“A six year-old girl enters the hospital with fatigue and a severe headache. Her white blood cell count is above 700,000, a clear sign of leukemia. Without immediate action, she would be dead within a week.”
Dr. Michael Richards, of St. Paul Children’s Hospital in St. Paul, MN recalled this real-life, all-too-common medical scenario at a panel presentation last Oct. 8 at Carleton College entitled “Health Care Reform for the Layman.”
“The family has no insurance,” Dr. Richards continued. “But the policy of Children’s Hospital states that no patient may be rejected for needed care.”
|Pressville.org is a journalism web site covering stories about Northfield and Rice County, Minnesota — and the ways that this region connects to the state, country and world. It is created by students at Carleton College.|
So the sick girl underwent a state-of-the-art blood transfusion which involved extracting nearly all the blood from her body, reoxygenating it, and subsequently placing it back into her body. The girl’s life was saved.
But the family’s ordeal was far from over, because the medical crisis had become a financial crisis too.
The hospital bill for the first week was about $100,000. The parents would need to spend weeks or months working with the hospital’s insurance specialists on a payment plan, which could take a lifetime to pay off.
Dr. Richards joined two other health care experts at the Carleton College panel – Kristin Dybdal, Director of Health and Human Services at the Minnesota Office of Budget and Management; and Neil Chaffee, Vice President of Market Development at Consumer Aware, an affiliate of Blue Cross Blue Shield.
All three panelists, citing other dire examples besides the story told by Dr. Richards, said Minnesota’s current health care system is unsustainable.
Fundamental changes on a state and national level are urgently needed, they said.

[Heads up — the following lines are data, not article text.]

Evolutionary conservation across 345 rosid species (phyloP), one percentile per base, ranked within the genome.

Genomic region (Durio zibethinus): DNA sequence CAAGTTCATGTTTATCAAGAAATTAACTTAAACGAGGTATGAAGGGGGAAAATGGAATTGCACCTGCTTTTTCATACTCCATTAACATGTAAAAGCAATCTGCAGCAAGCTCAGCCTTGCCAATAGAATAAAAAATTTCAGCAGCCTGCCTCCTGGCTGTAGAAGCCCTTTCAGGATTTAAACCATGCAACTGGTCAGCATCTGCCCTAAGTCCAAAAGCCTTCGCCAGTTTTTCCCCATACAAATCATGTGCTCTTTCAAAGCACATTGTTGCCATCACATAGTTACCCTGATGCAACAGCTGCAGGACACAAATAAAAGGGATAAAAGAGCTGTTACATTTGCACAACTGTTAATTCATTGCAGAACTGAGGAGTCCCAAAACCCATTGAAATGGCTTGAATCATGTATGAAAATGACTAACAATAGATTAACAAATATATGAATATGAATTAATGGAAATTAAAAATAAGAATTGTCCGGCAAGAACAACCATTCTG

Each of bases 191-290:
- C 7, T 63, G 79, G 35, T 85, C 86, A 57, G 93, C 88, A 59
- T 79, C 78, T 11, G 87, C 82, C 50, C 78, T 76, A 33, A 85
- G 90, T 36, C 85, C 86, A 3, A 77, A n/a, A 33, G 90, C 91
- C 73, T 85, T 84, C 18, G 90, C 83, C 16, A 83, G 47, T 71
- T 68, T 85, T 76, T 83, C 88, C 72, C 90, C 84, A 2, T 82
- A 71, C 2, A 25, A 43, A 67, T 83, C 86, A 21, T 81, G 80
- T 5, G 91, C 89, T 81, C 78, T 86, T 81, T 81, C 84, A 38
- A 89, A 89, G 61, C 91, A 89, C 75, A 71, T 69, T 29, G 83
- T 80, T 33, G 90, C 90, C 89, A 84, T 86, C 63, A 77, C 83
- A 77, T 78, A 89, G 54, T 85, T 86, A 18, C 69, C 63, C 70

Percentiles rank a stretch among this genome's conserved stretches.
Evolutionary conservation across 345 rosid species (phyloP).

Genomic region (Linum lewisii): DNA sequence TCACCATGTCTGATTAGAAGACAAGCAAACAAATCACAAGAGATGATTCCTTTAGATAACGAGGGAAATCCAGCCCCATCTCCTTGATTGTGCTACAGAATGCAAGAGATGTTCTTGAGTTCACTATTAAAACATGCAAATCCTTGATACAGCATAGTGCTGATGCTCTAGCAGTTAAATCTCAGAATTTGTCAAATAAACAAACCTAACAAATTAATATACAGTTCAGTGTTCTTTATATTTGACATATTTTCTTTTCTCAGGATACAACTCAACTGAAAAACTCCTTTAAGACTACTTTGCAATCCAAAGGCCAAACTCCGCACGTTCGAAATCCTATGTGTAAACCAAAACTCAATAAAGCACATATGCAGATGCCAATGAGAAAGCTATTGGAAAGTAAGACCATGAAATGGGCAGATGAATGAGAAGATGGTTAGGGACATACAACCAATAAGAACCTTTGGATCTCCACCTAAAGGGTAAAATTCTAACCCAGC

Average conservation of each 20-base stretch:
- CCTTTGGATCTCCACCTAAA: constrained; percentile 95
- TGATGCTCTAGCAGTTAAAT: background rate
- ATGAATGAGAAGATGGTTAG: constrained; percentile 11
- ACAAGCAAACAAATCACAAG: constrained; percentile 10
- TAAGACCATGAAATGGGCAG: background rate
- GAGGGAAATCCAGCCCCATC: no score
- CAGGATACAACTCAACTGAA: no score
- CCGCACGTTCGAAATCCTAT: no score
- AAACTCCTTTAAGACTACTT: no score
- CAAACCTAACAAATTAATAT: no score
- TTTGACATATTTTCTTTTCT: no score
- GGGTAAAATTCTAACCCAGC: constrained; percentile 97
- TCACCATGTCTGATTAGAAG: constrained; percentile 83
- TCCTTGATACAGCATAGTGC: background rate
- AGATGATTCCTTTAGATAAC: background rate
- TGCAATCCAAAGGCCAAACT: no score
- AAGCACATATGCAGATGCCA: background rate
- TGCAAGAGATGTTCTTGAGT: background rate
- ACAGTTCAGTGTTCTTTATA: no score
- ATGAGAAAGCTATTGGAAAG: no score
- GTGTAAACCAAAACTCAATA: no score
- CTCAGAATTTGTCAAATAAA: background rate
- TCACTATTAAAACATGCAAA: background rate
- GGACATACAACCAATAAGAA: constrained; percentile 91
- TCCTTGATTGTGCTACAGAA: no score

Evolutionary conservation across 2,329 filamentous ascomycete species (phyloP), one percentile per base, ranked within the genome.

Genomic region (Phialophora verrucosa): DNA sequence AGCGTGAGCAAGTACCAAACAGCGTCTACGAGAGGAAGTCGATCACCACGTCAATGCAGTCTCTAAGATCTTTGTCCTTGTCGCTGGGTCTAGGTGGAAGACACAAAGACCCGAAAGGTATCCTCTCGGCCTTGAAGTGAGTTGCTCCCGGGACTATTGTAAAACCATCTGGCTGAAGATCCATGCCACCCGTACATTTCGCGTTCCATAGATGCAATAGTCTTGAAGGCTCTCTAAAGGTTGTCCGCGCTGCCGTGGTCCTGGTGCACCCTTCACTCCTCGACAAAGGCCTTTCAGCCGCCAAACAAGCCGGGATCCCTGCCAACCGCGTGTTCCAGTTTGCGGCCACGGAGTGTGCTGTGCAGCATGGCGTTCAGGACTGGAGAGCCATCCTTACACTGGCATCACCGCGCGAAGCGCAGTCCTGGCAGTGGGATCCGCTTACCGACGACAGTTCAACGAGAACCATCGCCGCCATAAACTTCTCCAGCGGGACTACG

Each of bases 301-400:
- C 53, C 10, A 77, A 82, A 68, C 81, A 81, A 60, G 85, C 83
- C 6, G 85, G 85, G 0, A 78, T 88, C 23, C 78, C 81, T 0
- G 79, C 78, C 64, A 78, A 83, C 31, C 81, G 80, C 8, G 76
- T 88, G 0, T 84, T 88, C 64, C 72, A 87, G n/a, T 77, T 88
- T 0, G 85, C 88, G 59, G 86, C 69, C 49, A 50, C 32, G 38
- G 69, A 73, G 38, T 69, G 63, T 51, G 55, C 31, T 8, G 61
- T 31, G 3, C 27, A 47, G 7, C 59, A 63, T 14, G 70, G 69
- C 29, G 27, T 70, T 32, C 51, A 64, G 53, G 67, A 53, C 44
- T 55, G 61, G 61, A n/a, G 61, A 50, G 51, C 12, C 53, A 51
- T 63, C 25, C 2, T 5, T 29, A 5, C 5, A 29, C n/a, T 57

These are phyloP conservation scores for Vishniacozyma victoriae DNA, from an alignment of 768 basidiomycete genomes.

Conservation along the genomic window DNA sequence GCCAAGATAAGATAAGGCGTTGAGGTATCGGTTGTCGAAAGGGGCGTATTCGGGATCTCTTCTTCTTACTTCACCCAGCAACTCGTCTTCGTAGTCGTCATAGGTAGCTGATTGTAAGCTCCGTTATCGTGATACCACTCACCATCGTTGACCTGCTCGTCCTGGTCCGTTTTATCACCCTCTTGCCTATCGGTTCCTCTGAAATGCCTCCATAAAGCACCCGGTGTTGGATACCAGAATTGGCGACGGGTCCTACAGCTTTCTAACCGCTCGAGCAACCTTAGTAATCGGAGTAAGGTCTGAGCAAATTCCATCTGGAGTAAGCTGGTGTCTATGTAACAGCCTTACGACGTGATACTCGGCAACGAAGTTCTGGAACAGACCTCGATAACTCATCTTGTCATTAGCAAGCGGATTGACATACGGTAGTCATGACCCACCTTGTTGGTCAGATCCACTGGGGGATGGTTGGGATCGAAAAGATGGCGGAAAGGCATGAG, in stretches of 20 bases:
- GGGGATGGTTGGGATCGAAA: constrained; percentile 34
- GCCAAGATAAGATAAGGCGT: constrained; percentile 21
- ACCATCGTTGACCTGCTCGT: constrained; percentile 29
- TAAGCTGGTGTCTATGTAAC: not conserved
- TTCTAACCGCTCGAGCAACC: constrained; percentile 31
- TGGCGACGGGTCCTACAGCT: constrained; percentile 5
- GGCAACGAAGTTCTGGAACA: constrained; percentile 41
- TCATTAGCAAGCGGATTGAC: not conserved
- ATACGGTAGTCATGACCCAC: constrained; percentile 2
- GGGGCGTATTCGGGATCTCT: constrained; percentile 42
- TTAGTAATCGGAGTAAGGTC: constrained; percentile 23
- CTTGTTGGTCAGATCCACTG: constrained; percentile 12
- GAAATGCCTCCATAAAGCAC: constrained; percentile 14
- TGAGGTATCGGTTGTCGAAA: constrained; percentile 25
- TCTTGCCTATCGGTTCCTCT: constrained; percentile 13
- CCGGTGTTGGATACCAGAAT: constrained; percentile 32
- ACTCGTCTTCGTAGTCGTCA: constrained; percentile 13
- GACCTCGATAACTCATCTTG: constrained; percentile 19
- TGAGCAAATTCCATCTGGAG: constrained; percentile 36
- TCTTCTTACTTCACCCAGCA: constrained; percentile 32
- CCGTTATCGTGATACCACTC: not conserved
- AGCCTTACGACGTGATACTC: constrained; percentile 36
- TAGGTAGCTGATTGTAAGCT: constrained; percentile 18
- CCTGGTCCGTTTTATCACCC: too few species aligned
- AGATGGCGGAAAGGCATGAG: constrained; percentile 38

Dybdal said she has spent hours crunching health care numbers to forecast the impact growing health care costs will have on the state budget.
“By 2033, we’ll be spending 67% of our state budget on health care” if no reform is enacted, she said. As a result, funding increases for all other government agencies – for education, housing, environment, etc. – would be negligible.
Chaffee, from Consumer Aware, added that medical bills already lead to more personal bankruptcies than any other expenditure.
Accounting for much of this debt, said Chaffee, is the rapid accumulation of hospital hours during the final years of one’s life.
Eventually, Chaffee said, everyone has to responsibly answer, for both themselves and for society, the crucial question of how one wants to die.
“Eighty percent of people say they want their last days to be spent at home,” he said. “But these days, most commonly, just the opposite comes true.”
Yet none of the panelists last Thursday would endorse any version of Congress’ proposed health reform bills as they are presently written.
The panelists cited a lack of focus on health care fraud and waste in the proposed current legislation, as well as the hindrance that a large new government-option bureaucracy might have on innovation in health care.